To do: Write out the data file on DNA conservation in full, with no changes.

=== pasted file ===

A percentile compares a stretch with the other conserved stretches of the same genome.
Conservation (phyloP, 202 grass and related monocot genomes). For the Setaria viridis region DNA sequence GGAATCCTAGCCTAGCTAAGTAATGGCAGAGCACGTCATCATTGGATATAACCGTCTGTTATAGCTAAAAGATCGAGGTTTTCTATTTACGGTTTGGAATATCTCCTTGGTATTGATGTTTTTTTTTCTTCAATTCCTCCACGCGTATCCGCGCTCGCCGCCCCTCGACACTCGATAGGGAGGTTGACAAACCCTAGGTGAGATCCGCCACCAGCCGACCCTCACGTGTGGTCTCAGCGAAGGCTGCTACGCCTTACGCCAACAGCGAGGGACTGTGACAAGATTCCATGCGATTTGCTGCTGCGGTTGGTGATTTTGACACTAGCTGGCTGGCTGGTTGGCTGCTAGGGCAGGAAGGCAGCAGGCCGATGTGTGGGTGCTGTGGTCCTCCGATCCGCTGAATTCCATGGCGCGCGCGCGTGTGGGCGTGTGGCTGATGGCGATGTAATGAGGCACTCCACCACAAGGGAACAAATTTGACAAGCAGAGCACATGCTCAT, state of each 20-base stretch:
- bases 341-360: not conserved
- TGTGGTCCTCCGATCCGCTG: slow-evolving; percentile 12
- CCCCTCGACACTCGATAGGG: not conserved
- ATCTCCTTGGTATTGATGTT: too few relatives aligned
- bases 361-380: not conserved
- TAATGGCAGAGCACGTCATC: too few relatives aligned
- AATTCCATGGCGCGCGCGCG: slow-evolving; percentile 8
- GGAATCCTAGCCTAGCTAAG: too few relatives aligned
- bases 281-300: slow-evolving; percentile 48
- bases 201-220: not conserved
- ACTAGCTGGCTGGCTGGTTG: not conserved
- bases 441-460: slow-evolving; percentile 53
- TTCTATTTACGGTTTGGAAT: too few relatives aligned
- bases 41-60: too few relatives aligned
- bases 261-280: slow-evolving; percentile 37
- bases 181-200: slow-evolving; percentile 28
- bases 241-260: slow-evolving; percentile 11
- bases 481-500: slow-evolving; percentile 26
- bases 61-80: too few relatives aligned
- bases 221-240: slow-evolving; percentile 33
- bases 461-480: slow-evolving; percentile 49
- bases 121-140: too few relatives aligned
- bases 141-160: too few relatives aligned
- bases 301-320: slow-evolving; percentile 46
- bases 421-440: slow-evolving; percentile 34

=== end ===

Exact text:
A percentile compares a stretch with the other conserved stretches of the same genome.
Conservation (phyloP, 202 grass and related monocot genomes). For the Setaria viridis region DNA sequence GGAATCCTAGCCTAGCTAAGTAATGGCAGAGCACGTCATCATTGGATATAACCGTCTGTTATAGCTAAAAGATCGAGGTTTTCTATTTACGGTTTGGAATATCTCCTTGGTATTGATGTTTTTTTTTCTTCAATTCCTCCACGCGTATCCGCGCTCGCCGCCCCTCGACACTCGATAGGGAGGTTGACAAACCCTAGGTGAGATCCGCCACCAGCCGACCCTCACGTGTGGTCTCAGCGAAGGCTGCTACGCCTTACGCCAACAGCGAGGGACTGTGACAAGATTCCATGCGATTTGCTGCTGCGGTTGGTGATTTTGACACTAGCTGGCTGGCTGGTTGGCTGCTAGGGCAGGAAGGCAGCAGGCCGATGTGTGGGTGCTGTGGTCCTCCGATCCGCTGAATTCCATGGCGCGCGCGCGTGTGGGCGTGTGGCTGATGGCGATGTAATGAGGCACTCCACCACAAGGGAACAAATTTGACAAGCAGAGCACATGCTCAT, state of each 20-base stretch:
- bases 341-360: not conserved
- TGTGGTCCTCCGATCCGCTG: slow-evolving; percentile 12
- CCCCTCGACACTCGATAGGG: not conserved
- ATCTCCTTGGTATTGATGTT: too few relatives aligned
- bases 361-380: not conserved
- TAATGGCAGAGCACGTCATC: too few relatives aligned
- AATTCCATGGCGCGCGCGCG: slow-evolving; percentile 8
- GGAATCCTAGCCTAGCTAAG: too few relatives aligned
- bases 281-300: slow-evolving; percentile 48
- bases 201-220: not conserved
- ACTAGCTGGCTGGCTGGTTG: not conserved
- bases 441-460: slow-evolving; percentile 53
- TTCTATTTACGGTTTGGAAT: too few relatives aligned
- bases 41-60: too few relatives aligned
- bases 261-280: slow-evolving; percentile 37
- bases 181-200: slow-evolving; percentile 28
- bases 241-260: slow-evolving; percentile 11
- bases 481-500: slow-evolving; percentile 26
- bases 61-80: too few relatives aligned
- bases 221-240: slow-evolving; percentile 33
- bases 461-480: slow-evolving; percentile 49
- bases 121-140: too few relatives aligned
- bases 141-160: too few relatives aligned
- bases 301-320: slow-evolving; percentile 46
- bases 421-440: slow-evolving; percentile 34